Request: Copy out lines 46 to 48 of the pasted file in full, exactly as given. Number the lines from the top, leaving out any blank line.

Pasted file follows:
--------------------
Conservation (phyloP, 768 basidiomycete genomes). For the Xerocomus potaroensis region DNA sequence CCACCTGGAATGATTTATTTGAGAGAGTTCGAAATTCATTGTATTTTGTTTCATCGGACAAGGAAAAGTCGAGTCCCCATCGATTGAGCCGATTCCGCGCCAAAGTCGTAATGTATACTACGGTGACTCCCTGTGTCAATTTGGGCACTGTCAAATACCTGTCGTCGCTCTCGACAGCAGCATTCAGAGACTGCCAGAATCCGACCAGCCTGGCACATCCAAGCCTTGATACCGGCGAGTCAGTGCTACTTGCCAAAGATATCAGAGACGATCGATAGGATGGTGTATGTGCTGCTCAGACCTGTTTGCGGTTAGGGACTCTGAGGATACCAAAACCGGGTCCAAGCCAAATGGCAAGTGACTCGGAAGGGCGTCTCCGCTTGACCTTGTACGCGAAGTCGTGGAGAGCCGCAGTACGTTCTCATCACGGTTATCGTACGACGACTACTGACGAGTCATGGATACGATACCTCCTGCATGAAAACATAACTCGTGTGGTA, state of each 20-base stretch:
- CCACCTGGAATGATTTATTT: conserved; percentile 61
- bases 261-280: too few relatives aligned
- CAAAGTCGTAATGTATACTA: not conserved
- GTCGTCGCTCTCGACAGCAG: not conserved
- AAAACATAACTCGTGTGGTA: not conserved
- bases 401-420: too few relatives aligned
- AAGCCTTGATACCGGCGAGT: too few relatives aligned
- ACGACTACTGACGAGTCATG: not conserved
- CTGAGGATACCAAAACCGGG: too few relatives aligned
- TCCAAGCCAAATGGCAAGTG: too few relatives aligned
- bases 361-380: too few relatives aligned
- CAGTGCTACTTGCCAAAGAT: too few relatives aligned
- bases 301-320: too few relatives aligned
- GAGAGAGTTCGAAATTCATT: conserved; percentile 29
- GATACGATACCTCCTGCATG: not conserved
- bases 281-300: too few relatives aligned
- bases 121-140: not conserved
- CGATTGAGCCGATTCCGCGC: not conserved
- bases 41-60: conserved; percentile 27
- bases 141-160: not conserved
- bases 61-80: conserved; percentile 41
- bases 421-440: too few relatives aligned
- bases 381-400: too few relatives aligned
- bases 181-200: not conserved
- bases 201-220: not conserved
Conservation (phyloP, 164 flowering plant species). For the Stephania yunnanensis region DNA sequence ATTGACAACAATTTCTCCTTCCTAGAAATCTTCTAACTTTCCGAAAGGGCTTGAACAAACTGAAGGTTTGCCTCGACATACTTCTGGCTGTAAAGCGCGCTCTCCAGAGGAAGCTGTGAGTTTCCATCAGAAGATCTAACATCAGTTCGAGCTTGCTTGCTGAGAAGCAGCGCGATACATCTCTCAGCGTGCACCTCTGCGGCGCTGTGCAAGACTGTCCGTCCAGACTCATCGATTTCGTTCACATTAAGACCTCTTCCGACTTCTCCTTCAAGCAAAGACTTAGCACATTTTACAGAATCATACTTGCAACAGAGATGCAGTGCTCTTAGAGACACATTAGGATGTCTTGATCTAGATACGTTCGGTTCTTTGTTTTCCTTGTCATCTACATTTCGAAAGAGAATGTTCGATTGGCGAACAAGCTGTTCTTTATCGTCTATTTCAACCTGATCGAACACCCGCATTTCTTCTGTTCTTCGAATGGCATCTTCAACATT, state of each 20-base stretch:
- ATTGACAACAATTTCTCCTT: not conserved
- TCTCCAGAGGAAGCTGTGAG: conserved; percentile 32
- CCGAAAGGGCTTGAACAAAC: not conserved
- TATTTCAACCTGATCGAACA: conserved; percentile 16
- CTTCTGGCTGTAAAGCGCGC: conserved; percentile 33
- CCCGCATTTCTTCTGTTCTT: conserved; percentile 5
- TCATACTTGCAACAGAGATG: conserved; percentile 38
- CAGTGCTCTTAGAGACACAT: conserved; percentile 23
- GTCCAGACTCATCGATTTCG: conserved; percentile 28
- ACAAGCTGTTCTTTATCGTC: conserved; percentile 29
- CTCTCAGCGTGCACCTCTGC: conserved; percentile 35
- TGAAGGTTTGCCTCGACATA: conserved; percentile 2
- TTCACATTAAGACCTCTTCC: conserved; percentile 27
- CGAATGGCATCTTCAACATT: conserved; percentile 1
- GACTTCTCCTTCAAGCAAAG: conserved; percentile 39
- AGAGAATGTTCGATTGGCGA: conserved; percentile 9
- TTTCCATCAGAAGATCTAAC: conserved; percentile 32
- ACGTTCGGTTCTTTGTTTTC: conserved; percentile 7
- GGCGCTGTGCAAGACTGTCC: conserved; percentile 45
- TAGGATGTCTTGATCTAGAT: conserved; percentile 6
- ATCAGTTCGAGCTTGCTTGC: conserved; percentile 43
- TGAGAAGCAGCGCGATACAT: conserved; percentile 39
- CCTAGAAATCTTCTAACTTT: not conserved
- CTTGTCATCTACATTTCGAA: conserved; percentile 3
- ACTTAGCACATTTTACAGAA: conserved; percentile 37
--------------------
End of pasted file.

- GGCGCTGTGCAAGACTGTCC: conserved; percentile 45
- TAGGATGTCTTGATCTAGAT: conserved; percentile 6
- ATCAGTTCGAGCTTGCTTGC: conserved; percentile 43